Oceans Rarely Hit By
has shown with satellite imaging that the oceans rarely get hit with
Apparently the surface water does not heat up enough to cause the
charge needed for lightning to occur. Potentially, lightning is the
weather danger for divers. Every year, lightning kills more people in
US than tornadoes or hurricanes. Only floods are more deadly. During
last three decades, floods killed an average of 139 people a year,
87, tornadoes 82 and hurricanes 27 in the US, according to national
The question should be "what
should the scuba diver take?" Should he get out of the water? Is he
in the water than in the boat? If shore diving - stay in the water or
Over the years around ten percent of
lightning deaths in the US have been in or near the water-
the statistics don't show how manyvictims
were diving or swimming, how many were on boats and how many were on
Lightning is likely to strike the highest thing around, which is why
told not to take shelter under trees during thunderstorms. If you're in
a boat during a thunderstorm, the boat and everyone in it are the
things around; they're prime targets for lightning bolts. While people
on land can take shelter in buildings or vehicles, those aboard a dive
boat that's caught by a thunderstorm far from shore have no place to
shelter. Diving underwater may not be an option. Lightning that hits
water could be deadly because its electricity flows through water.
about what happens when lightning hits water. The electrical current
spreads in all directions, weakening as it spreads out. Since large
of dead fish aren't found after thunderstorms move across bodies of
the current probably weakens in short distances.
Still, a diver who
to be underwater when a lightning bolt hits nearby could become part of
an unintended scientific experiment on just how quickly the current
I can find nothing about a possible
off distance, probably since a prediction cannot be made regarding the
location of the strike. Assume that it will hit the highest point,
and the answer would be to get out of the boat or stay in the water if
shore diving. We just don't know the answer.
Ron Holle, research meteorologist,
National Severe Storms Laboratory, Norman, Okla. has this to say about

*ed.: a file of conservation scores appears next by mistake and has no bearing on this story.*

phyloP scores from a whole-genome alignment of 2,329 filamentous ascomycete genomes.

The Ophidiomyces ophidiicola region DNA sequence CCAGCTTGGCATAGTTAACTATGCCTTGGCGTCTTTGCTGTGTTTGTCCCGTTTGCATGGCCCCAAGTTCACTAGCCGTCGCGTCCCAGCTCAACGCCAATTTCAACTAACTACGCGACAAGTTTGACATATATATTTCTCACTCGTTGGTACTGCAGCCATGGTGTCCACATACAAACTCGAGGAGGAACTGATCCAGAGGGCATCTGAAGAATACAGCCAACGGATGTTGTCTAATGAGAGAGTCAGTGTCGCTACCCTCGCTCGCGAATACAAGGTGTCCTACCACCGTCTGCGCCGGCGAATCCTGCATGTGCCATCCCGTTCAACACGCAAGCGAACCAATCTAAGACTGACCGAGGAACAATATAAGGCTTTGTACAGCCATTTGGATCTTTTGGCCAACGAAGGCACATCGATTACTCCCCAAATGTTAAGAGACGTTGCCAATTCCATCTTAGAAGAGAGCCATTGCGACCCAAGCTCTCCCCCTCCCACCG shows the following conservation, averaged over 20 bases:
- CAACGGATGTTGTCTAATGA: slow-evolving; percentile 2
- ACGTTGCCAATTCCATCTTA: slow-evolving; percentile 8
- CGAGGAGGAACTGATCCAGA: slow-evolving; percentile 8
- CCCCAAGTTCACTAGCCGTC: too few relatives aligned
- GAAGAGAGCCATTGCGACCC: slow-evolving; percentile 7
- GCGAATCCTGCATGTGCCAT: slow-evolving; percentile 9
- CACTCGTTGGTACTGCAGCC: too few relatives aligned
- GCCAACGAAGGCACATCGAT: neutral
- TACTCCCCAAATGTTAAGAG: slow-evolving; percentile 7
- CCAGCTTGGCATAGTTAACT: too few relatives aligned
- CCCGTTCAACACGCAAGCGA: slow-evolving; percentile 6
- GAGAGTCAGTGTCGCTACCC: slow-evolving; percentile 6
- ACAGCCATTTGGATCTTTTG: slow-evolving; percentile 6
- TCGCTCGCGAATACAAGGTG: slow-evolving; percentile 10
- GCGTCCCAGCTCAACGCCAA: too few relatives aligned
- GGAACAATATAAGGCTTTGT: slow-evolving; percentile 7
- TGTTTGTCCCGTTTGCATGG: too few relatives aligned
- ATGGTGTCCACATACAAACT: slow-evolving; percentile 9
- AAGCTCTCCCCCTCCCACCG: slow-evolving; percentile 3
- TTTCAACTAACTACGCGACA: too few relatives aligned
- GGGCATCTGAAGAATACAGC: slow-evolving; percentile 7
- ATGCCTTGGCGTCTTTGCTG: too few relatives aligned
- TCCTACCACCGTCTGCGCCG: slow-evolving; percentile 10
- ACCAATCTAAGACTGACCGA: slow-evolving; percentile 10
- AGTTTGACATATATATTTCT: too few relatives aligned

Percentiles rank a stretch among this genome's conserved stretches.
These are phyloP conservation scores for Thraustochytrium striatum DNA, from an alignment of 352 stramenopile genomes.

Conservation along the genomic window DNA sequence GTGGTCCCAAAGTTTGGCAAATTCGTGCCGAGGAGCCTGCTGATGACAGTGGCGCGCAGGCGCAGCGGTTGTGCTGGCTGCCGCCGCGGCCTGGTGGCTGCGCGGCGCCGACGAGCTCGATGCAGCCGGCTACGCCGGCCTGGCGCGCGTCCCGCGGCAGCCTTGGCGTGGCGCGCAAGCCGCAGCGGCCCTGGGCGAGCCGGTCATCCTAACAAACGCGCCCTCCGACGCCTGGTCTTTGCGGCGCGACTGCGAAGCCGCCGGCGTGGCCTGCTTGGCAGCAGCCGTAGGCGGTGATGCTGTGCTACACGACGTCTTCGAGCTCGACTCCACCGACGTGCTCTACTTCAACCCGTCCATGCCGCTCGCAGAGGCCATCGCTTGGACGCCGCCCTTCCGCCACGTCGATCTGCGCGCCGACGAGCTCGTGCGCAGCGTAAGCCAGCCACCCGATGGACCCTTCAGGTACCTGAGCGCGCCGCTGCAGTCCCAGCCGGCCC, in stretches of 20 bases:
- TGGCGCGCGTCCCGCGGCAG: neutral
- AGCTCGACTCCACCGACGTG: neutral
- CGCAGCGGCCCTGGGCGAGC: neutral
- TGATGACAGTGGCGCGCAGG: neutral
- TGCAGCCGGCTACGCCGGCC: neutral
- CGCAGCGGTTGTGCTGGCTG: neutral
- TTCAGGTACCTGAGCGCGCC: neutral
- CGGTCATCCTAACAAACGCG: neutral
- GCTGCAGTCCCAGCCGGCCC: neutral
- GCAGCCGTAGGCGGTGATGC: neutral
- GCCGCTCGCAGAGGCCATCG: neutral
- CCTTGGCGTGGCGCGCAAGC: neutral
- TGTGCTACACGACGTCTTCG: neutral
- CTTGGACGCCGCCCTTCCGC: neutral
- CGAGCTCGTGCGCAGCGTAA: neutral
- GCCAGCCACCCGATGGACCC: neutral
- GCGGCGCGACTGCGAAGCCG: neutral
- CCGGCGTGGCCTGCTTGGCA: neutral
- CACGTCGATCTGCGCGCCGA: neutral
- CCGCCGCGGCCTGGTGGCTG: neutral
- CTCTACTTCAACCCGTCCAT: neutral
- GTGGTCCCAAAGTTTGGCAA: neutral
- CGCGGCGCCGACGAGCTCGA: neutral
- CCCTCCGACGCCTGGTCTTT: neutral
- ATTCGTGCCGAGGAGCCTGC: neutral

lightning and water:
"Large numbers of lightning flashes
oceans, lakes, rivers, and ponds. If there is nothing protruding higher
than a body of water or flat ground, then a flat surface is hit.
The area of a swimming pool is small,
it's not usually directly hit. However, the area affecting a pool is
large. This area includes the surrounding power and telephone lines,
the plumbing around the pool and inside the bathhouse and other
These are usually unsafe places during a thunderstorm because the
from a lightning strike will travel
through the standing
showers and other plumbing. Since the pump, lights and other facilities
have power lines linked to the plumbing, a hit to any part of a pool
can affect all of it.
Water does not "attract" lightning.
does, however, conduct current very well. It's not clear how far
travels through water. People have been killed or injured by direct or
indirect strikes while in or on the water, boats, docks, piers, surf,
canoes, while fishing, and so on. In most cases, it appears that the
was within a few tens of yards of the person. But the current can
farther through plumbing or wiring so the distance of influence can be
In general, there is less lightning
area over water than over land. This is due to the fact that water
are usually cooler than land during summer. For this reason
are less likely to build or continue to develop over water than over
The current in a lightning bolt is as
as 30,000 amperes --- about 150 times more than ordinary house current
of 200 amps. It's
easy to see how this much electricity is deadly. Fortunately, many
victims aren't hit directly, if all the charge doesn't go through them.
This is why about six out of every seven persons hit by lightning
although sometimes with serious injuries and lasting ill effects.
hit something, such as a tree, a wire fence or a boat mast. Most of the
electricity flows through the object that it hits, but some jumps to
a person or people. This is called a 'side flash'. Such side flashes
killed people talking on the telephone or taking a shower inside
safe buildings, following through phone lines or water pipes after
the ground. People are also sometimes injures when lightning hits the
and follows it to where they are standing.